It’s Pregnancy Loss Awareness Month, and to Amanda Zurawski, “Abortion Is Healthcare. Plain and Simple.”

Zara Hanawalt • Oct 29, 2023

When we talk about abortion rights in a post-Roe world, we often talk about the importance of reproductive choice. As we should: Giving people, particularly people with uteruses, autonomy over their bodies is absolutely crucial — frankly, it feels dystopian to have to even make that point.

But the need for universal abortion access isn’t always about choice. Sometimes, people who very much want to carry out their pregnancies are abortion patients — and it’s time we include them in the conversation.

Their stories highlight a crucial point: In our post-Roe world, we can’t just fight for reproductive choice. We also have to fight for people like Amanda Zurawski, who also had no choice — albeit for a very different reason. Zurawski spoke to Rescripted to share her story and make one thing very clear: Abortion is healthcare. 

Amanda Zurawski with her dog

Source: Amanda Zurawski 

You may have heard Zurawski’s name — as the lead plaintiff in a case against the state of Texas, she’s become something of a face of the post-Roe movement. But you may not know the story of how she became such a passionate voice in this fight.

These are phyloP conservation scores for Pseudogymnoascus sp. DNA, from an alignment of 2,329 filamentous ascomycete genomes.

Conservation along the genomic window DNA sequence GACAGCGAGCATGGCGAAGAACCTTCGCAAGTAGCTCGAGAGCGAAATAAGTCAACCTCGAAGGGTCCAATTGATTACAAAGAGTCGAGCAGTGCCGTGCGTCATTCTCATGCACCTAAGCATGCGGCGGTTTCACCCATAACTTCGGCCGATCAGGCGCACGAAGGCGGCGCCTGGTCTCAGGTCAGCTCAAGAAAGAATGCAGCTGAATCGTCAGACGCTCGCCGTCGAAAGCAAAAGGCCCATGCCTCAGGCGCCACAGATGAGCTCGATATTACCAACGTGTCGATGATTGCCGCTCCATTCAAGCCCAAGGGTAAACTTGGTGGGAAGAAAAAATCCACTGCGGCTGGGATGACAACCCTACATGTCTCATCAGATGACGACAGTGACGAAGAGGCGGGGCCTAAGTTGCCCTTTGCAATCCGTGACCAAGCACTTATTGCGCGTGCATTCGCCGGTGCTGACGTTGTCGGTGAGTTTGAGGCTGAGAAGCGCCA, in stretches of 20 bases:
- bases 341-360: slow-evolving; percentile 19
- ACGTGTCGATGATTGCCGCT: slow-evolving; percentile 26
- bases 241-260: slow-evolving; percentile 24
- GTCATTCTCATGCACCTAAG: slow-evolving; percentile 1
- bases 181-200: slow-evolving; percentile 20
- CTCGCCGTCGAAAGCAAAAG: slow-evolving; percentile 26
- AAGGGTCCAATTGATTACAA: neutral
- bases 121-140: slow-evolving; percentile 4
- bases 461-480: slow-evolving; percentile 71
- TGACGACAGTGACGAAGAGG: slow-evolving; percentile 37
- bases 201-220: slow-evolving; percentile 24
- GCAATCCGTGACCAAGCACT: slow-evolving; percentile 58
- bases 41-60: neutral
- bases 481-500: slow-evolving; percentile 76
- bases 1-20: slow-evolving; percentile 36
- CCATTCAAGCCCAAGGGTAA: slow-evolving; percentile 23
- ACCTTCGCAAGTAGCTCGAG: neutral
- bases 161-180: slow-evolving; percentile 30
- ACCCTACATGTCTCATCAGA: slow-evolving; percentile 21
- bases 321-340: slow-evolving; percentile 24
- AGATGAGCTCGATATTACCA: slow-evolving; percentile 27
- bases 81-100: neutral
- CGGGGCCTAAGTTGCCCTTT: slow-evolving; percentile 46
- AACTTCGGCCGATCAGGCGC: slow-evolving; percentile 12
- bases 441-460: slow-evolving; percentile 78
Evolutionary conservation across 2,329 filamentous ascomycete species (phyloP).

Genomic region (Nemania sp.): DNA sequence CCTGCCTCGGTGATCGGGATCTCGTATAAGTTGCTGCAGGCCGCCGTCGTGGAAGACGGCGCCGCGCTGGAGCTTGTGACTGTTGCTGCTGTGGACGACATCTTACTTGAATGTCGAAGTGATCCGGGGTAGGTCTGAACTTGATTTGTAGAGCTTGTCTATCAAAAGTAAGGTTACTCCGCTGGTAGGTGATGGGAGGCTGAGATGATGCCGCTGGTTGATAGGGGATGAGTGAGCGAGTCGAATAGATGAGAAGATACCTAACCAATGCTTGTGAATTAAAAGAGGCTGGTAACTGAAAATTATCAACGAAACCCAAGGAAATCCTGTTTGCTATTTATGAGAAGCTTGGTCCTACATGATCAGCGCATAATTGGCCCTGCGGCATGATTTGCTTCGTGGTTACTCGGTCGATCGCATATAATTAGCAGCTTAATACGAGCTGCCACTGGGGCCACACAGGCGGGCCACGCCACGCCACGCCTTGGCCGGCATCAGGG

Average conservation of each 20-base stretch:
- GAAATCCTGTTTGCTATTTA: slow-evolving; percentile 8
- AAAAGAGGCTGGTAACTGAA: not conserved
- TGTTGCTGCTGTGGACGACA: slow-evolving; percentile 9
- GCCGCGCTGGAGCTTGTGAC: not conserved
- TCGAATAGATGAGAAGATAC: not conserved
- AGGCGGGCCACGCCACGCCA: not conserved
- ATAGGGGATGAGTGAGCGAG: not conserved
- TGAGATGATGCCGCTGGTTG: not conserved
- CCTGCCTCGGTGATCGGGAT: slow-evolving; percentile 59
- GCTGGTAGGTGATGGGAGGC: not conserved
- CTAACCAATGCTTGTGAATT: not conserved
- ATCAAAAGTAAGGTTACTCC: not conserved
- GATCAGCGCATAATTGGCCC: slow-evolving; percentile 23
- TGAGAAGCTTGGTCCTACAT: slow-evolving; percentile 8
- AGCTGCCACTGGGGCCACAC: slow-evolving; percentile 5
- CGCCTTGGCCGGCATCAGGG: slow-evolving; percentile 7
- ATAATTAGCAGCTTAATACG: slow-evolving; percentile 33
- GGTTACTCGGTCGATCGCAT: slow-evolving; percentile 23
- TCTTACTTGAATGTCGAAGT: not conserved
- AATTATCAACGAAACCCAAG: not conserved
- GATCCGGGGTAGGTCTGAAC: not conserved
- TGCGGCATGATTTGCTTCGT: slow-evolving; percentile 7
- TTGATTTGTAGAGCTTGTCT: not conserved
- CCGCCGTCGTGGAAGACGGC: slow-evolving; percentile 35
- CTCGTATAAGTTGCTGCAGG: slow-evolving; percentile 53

After she and her husband went through a year and a half of fertility treatments, Zurawski became pregnant last spring. She was diagnosed with cervical insufficiency at 18 weeks. 

“We lost the baby and we knew we were going to lose her because there was nothing they could do to reverse what had happened,” Zurawski tells Rescripted. “But instead of being able to intervene and induce labor, [it would have been] considered an illegal abortion in Texas because the baby’s heart was still beating. They couldn’t do anything until either her heart stopped or I got really sick and my life was considered in danger — that’s when doctors can intervene in the state of Texas. So what happened to me was, we had to wait and it took three days before I went into septic shock, and at that point they could induce labor.”

The trauma of pregnancy loss is enormous — but when you consider that Zurawski had to weather her loss of a very wanted pregnancy while also advocating for her own life? It’s beyond horrific. That’s to say nothing of the enduring trauma, both physical and emotional.